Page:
Illini Soil Judging Team Comes Home Decorated

October 13, 2015
2015 Soil Judging Team, with Coach Robert G. Darmody

By Abigail Peterson, President of the 2015 team:

The 2015 Regional Illini Soil Judging Team came home decorated. We got first place in the two group pits (pits that the team judged all together), second place overall (a combination of the individually judged pits and the group judged pits), and I had the honor of receiving third place individually and bringing the Burt Ray (awarded to the number one soil judger in Illinois) home to the University of Illinois. I have been truly blessed by this opportunity that my professor, my mentors, and my team has given me and I would recommend the soil judging experience to anyone.

So what is soil judging?

Soil has a taxonomy, kind of like animals and plants, but it is harder to define because there is no genetic material to trace it back to ancestry. There are 12 basic soil orders according to the USDA taxonomy classification. To determine the taxonomy, among other important information, soil scientists must see the profile by taking a soil core or digging a pit in the ground. For the interest of the soil judgers, a pit in the ground gets the job done. Using the information gathered from the pit and the surrounding landscape, soil scientists can determine the classification of the soil and other important information such as drainage class, effective soil depth, and parent material. This data allows scientists to determine if that soil is acceptable for basements, septic tanks, and roads.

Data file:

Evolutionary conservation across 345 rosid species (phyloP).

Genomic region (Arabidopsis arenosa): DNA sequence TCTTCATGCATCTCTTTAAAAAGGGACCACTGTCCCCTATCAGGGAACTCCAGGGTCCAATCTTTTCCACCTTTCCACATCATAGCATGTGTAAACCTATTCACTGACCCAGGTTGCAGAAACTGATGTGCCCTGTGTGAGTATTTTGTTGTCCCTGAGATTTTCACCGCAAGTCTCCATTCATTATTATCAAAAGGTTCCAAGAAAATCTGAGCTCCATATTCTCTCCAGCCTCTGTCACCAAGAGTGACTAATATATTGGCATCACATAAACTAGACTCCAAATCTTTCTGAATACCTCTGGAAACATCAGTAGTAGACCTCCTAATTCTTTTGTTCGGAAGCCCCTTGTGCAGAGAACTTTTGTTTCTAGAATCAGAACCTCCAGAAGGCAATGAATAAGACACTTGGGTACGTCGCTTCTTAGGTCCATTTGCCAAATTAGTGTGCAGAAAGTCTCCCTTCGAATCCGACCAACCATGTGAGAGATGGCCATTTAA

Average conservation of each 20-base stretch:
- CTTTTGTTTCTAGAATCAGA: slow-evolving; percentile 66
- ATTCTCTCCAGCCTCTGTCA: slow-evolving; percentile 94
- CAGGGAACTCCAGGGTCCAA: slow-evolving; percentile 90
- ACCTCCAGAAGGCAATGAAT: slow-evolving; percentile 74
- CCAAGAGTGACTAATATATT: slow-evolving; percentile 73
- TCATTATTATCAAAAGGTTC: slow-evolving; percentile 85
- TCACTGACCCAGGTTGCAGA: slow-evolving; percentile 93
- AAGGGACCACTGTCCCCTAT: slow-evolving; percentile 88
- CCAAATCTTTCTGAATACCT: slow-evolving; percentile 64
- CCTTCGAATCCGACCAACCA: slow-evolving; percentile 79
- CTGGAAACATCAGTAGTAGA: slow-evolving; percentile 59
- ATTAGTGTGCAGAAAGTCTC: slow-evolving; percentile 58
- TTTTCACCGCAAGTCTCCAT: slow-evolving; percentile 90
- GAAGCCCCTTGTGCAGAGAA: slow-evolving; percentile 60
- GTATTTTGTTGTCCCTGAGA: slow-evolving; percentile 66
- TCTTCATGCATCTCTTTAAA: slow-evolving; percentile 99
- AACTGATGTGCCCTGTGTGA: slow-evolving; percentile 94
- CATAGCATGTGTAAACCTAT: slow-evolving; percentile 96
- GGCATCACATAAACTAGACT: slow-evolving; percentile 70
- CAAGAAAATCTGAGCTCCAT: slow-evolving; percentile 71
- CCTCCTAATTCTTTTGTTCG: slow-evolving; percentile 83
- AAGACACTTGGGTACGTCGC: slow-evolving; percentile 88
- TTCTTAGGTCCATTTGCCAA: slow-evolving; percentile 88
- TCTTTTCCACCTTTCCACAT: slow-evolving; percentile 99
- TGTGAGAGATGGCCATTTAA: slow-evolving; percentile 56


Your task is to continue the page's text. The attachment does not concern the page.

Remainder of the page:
All of this data is very important in the practical sense for the profesionals, but for the amateurs, such as soil judging teams, they try to determine this information as close to the professional soil scientists as possible. The closer you get, the more points you receive.

The regional soil judging competition this past week involved seven schools from Illinois, Wisconsin, and Indiana. Purdue was the host this year and the seven schools gathered in Columbus, Indiana to judge 16 practice pits and six competition pits. The practice pits are so that the competitors can see the local soils of the region before the competition. Experience is a very important factor in soil judging because the more you see, the more you know. Anybody can learn taxonomy in the classroom, but until you see a fragipan or a soft bedrock in person, you probably will have a hard time determining what it is initially.

Over the course of four days, I saw numerous C horizons, a fragipan, two inceptisols, too many hapludalfs to count, and four other soil orders in the form of delicious monolith cakes. I was able to network with other professionals in my field and even was asked about graduate school at Purdue. I have gained so much from soil judging and clearly it has paid off. In my three competitions, I have made great friends, gained valuable field experience, found a valuable letter of recommendation for graduate school and scholarships, and have received guidance and opportunities from renowned professionals in the field.

Learn more about the group on their website: